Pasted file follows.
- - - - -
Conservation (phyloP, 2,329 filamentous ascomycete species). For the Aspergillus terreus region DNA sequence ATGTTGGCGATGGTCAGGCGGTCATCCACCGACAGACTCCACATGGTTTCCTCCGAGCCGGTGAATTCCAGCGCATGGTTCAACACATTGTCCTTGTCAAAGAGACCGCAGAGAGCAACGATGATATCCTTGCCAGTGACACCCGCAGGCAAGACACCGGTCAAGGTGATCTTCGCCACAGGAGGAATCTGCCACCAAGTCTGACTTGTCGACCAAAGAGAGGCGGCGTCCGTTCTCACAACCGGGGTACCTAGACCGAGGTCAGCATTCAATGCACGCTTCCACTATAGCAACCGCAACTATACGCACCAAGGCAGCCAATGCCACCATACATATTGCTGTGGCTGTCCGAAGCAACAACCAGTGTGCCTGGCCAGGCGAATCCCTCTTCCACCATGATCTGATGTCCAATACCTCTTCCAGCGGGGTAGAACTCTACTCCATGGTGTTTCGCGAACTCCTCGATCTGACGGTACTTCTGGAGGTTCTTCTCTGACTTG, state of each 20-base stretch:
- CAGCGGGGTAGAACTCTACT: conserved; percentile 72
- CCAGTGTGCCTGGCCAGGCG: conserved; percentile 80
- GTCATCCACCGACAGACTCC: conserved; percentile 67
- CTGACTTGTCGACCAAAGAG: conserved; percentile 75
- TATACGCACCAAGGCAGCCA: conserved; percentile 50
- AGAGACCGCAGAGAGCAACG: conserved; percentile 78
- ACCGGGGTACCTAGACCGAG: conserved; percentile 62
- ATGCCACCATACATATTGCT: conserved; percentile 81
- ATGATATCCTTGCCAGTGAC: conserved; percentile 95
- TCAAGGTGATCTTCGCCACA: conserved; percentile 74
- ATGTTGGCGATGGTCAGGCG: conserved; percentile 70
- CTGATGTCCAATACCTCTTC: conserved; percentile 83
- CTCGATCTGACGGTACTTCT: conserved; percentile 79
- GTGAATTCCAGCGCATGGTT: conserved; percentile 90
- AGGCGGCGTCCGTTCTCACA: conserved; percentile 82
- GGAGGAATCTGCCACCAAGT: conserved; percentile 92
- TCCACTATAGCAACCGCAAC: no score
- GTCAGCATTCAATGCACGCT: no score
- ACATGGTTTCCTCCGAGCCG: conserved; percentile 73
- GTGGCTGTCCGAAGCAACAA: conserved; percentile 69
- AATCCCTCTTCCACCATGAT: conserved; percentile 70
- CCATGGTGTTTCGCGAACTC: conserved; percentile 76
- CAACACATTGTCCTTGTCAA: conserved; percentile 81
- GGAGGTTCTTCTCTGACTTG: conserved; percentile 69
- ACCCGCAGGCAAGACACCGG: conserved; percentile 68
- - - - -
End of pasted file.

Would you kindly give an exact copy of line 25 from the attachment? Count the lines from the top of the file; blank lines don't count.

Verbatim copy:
- GGAGGTTCTTCTCTGACTTG: conserved; percentile 69